With a superhero’s green and blue cape cascading down her back, Li Jiamei skipped into her Beijing nursery wielding a pink plastic sword.
When classmates asked the Chinese schoolgirl who she had come to the Halloween fancy dress party as, she had an immediate reply.
“I want to be a knight!” Li declared. “That way I can rescue my dad!”
For all her gallantry, it is a battle the six-year-old is unlikely to win.
Li Jiamei is the daughter of Li Heping, a top Chinese human rights lawyer who has not been heard of since he disappeared into the custody of China’s security services in July 2015.
Next month will mark one year since China began an unprecedented attack on such lawyers, rounding up and interrogating more than 300 people in what activists believe was a bid to cow the country’s vibrant “rights defence” movement and strike a blow to those daring to challenge the administration of President Xi Jinping.
Nearly 12 months after the crackdown began, human rights groups say at least 20 of its targets remain in detention facing accusations that they connived to overthrow China’s authoritarian one-party system. Li Jiamei is still waiting for her father to come home.
“She’s small. She misses her dad,” said her mother, Wang Qiaoling, during a two-hour interview conducted in the smokey backroom of a Beijing café in order escape the gaze of security agents who now monitor the lawyers’ families around the clock. “I tell her I miss him too and that we must try to get through this together.”
Deprived of all contact with her husband for almost a year, Wang, who is a devout Christian, looks to the Bible for solace.
“We know that in all things God works for the good of those who love him, who have been called according to his purpose,” said the 44-year-old, quoting from the Epistle to the Romans.
China’s “war on law” began in the early hours of Thursday 9 July last year when a 44-year-old attorney named Wang Yu was taken from her home in Beijing. Just months earlier she had foreseen her detention, telling a friend: “Nobody is safe under a dictatorship.”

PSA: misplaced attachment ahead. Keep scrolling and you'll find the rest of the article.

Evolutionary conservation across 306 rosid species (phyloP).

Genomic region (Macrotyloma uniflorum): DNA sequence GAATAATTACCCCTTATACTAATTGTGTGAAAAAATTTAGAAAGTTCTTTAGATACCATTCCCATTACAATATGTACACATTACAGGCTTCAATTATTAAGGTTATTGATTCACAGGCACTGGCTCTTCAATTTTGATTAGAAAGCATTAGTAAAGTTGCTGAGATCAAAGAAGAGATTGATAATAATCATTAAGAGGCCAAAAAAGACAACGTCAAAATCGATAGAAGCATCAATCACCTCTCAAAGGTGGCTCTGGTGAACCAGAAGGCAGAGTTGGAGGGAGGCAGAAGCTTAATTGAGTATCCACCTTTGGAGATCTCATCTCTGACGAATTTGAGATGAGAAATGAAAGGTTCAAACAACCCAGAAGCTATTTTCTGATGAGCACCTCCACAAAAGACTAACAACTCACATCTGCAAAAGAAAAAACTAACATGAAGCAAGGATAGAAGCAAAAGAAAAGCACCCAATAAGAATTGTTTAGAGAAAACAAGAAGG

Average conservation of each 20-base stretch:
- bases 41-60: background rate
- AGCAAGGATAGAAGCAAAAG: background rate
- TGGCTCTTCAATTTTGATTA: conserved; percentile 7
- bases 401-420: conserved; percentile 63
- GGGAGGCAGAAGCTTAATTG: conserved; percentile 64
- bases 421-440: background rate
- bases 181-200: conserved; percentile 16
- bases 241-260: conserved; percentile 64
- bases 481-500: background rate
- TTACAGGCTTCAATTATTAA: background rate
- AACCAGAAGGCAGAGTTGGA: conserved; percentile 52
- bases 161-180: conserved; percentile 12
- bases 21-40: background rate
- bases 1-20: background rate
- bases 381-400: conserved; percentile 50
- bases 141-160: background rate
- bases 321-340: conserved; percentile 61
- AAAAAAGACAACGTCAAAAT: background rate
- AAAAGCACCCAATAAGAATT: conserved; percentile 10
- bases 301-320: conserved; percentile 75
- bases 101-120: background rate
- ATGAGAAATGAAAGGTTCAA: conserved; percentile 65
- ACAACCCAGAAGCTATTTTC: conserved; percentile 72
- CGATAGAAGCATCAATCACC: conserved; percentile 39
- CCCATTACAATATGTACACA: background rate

Over the following days many of the country’s leading activist-lawyers were seized, including Li Heping, a Beijing-based Christian attorney famed for defending political dissidents such as Chen Guangcheng and Gao Zhisheng.
Those bundled into secret detention included not just some of China’s most experienced and outspoken civil rights lawyers but also their young employees, such as Zhao Wei, an idealistic 24-year-old legal assistant who has also been held incommunicado since July.
“All I can say is that I feel furious and helpless,” Zhao’s husband, You Minglei, said this week amid unconfirmed reports that she been physically abused by prison guards. “We still haven’t been given any information [and] in the last few days we’ve heard she was assaulted in the prison. I don’t know what to do.”
Andrew Nathan, a Columbia University expert in Chinese politics and human rights, said the crackdown was part of a wider bid to rein in dissent and reshape Chinese society that has accelerated since the country’s “Napoleonic” president, Xi Jinping, took power in 2012.
“[Lawyers and activists] are just garbage to him. They are not part of his vision of a future China, ” Nathan said of those who have fallen victim to the intensifying repression under Xi.
“I think he believes in a future China where everybody accepts their lot, pulls together under the wise leadership of the leadership. His notion of a beautiful future China is not going to be one with a free press or independent media but one with a well-disciplined Communist party that is honest and moral and works for the people and where not everybody’s selfish demands can be satisfied.”
Nathan admitted it was impossible to know whether Xi had issued specific orders for the detentions or whether the repression – which many describe as the worst in nearly three decades – was simply the result of security chiefs reacting to an increasingly hard-line “jingshen” or “spirit” that had gripped China since he became leader.
Either way, he said the harshness of the current campaign reflected Xi’s nervousness as he attempted bold and potentially destabilising reforms of the economy, the military, and the Communist party itself, through a ferocious anti-corruption campaign. “It’s sort of as you cross a chasm on a tightrope your muscles tense up.”
Li Jiamei, the youngest of two children, had just started her summer holidays when she became ensnared in the unforgiving world of Chinese politics.
She woke, on the morning of Friday 10 July, intent on spending the day with her dad, her mother recalled. “She begged her father to take her to work. And then it happened – that was the day.”
At about 10am, father and daughter pulled up outside the law firm where he worked on Beijing’s Liangmaqiao Road. Within seconds, Li’s brown Honda SUV had been surrounded by police.
Wang, who has been married to the lawyer for almost two decades, said her husband had refused to be taken without safely delivering the couple’s daughter back home.
After a discussion, the police relented. Two officers raced back to the lawyer’s home in his car, leaving young Li Jiamei with her mother. Li Heping was led away. Months later a 200 yuan (£21) speeding ticket was delivered to their home.